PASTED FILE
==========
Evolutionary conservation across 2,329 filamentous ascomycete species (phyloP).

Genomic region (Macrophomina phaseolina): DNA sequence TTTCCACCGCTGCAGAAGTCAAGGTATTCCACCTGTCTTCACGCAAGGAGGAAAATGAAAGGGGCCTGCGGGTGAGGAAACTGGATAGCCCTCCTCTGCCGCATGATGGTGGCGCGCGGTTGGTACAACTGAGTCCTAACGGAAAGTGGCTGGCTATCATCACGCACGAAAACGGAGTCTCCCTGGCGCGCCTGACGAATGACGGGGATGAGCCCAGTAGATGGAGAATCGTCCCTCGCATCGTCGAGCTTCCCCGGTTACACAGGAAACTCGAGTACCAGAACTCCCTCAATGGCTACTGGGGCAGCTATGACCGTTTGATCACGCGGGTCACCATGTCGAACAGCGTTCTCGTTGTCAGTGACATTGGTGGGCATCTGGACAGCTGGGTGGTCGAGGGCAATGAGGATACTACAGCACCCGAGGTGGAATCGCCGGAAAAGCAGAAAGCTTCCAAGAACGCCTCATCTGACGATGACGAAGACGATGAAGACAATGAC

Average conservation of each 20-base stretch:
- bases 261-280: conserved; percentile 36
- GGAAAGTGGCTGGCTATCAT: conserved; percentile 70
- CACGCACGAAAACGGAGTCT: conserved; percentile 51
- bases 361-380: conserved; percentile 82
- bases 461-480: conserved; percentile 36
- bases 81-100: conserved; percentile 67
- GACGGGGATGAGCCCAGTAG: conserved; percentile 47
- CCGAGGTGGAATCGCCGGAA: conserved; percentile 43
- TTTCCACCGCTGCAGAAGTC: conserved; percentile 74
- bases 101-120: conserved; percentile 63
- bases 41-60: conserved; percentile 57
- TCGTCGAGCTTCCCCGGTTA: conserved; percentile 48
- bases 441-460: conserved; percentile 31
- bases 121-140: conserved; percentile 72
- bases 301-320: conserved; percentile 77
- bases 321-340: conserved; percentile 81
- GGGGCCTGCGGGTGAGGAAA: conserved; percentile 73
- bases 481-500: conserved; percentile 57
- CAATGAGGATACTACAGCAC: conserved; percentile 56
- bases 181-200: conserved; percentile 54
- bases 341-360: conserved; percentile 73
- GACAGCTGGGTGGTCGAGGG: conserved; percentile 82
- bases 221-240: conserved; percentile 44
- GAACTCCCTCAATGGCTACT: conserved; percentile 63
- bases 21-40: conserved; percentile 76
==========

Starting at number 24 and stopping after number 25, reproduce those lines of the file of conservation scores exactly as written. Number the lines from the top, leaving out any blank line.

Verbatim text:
- bases 341-360: conserved; percentile 73
- GACAGCTGGGTGGTCGAGGG: conserved; percentile 82